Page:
A Reflection on Roger Fenn
Educator Roger C. Fenn opened The Fenn School in 1929. His goal was to provide boys with the individual attention they need to become responsible, caring, and well-educated young men.
“Each boy receives guidance and support in accepting a continuing and growing responsibility to himself, to his fellow students, to his school, and to the larger community.” – Roger C. Fenn, Founder of The Fenn School
Mr. Fenn put in place many of the principles that define the school and its approach to education. He recognized the importance of understanding young boys—their enthusiasm, rich imaginations, and need to have places as responsible individuals within a larger community. He used that understanding to educate “the whole boy,” as the school does today.
Fenn’s traditions build a sense of community among students and faculty. At All School Meetings, all boys are encouraged to stand and share their ideas and announcements. Incoming fourth and fifth graders are assigned "big brothers," who become their friends, mentors, and role models. Throughout the school year there are many highlights, including the W.W. Fenn Public Speaking Contest and the Hector J. Hughes Extemporaneous Speaking Contest.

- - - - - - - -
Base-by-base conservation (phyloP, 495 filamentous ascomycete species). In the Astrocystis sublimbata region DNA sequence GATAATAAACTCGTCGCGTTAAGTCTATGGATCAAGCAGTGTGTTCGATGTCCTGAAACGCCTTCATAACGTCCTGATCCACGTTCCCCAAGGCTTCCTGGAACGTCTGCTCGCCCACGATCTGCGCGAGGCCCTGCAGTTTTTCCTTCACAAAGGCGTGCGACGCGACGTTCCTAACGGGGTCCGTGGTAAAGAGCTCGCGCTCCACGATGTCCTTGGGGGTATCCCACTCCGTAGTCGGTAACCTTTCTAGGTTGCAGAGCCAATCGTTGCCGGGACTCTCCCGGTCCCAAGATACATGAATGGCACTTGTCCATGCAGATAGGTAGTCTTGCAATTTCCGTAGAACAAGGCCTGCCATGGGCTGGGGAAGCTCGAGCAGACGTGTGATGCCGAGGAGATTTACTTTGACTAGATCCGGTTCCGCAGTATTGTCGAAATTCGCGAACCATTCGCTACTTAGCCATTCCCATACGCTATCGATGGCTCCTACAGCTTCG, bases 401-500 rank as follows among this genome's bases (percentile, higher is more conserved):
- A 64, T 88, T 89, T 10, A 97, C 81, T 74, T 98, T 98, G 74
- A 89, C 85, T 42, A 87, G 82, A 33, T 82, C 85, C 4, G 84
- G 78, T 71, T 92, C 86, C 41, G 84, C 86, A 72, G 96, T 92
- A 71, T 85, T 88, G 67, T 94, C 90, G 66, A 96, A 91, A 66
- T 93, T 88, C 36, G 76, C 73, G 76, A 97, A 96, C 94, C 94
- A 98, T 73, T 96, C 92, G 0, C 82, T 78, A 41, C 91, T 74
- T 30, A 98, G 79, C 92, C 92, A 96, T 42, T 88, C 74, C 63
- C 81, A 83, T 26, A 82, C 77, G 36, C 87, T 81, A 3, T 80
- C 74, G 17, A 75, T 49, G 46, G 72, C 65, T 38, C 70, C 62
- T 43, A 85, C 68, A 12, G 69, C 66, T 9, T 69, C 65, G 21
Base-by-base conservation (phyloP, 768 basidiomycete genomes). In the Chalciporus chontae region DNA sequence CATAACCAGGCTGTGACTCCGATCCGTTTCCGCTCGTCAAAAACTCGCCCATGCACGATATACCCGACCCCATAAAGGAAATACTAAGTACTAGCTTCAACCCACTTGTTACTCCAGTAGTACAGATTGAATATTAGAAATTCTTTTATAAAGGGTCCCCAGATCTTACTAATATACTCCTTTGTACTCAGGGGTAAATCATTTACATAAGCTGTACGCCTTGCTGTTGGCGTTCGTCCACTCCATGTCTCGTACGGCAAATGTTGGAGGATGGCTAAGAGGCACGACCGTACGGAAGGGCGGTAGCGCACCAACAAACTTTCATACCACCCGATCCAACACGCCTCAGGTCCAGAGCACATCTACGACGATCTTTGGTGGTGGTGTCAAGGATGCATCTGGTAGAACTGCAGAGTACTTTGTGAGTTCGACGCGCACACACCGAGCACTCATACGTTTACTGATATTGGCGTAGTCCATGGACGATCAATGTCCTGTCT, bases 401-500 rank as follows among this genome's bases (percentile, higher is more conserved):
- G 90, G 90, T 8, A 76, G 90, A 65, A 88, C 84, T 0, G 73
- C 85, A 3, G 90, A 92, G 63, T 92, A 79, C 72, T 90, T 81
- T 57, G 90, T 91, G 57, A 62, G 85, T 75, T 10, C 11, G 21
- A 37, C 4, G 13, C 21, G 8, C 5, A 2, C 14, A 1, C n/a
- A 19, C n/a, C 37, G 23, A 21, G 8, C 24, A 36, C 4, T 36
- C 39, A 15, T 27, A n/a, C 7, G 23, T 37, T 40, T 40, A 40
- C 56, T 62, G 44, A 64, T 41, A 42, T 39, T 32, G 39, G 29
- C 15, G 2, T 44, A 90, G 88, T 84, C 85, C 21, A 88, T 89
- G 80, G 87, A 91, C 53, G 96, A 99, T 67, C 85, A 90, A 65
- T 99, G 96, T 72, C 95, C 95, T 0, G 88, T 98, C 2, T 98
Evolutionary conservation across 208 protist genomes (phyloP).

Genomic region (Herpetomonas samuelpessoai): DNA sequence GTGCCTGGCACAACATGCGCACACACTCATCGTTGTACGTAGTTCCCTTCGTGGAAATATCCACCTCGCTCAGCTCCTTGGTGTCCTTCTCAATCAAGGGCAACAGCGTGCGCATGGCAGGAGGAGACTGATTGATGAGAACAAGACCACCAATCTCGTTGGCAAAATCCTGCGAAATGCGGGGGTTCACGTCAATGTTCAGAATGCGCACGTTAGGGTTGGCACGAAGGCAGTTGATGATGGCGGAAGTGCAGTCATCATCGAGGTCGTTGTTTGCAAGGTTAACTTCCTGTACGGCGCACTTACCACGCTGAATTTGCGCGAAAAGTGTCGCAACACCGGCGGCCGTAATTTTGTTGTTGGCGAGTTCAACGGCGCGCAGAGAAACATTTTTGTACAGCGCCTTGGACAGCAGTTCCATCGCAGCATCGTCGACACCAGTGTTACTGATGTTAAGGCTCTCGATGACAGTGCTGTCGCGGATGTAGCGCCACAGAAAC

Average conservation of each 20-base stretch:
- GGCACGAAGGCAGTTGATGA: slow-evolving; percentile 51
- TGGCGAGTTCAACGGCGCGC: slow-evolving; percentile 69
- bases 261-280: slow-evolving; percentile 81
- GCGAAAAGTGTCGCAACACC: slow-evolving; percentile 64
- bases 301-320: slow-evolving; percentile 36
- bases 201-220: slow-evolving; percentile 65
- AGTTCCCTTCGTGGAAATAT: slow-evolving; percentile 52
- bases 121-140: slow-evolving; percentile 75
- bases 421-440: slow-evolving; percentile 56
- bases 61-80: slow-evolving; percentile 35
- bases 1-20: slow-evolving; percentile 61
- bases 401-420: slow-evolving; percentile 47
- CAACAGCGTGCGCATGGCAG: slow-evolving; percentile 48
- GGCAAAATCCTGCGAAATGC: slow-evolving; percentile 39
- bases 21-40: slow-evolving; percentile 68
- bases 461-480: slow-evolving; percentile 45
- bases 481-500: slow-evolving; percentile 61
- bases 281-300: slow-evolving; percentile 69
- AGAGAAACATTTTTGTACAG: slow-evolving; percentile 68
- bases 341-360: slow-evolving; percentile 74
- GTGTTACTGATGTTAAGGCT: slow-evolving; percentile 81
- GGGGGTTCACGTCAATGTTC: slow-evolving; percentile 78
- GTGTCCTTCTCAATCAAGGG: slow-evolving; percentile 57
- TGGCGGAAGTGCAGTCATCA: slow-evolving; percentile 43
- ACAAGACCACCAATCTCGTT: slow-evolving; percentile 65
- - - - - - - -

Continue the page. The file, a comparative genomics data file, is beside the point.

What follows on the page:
The Fenn School is deeply rooted in Concord, Massachusetts culture and history, providing unparalleled learning opportunities compared to other independent schools. English classes study the works of Concord writers Ralph Waldo Emerson, Henry David Thoreau, Nathaniel Hawthorne, and the Alcotts. History classes visit Minuteman National Historical Park and see Paul Revere’s famous lantern at The Concord Museum.
A silent film with scenes of Roger, Eleanor, Abbott, Dedie, and Margot Fenn at Fenn School in the very early years.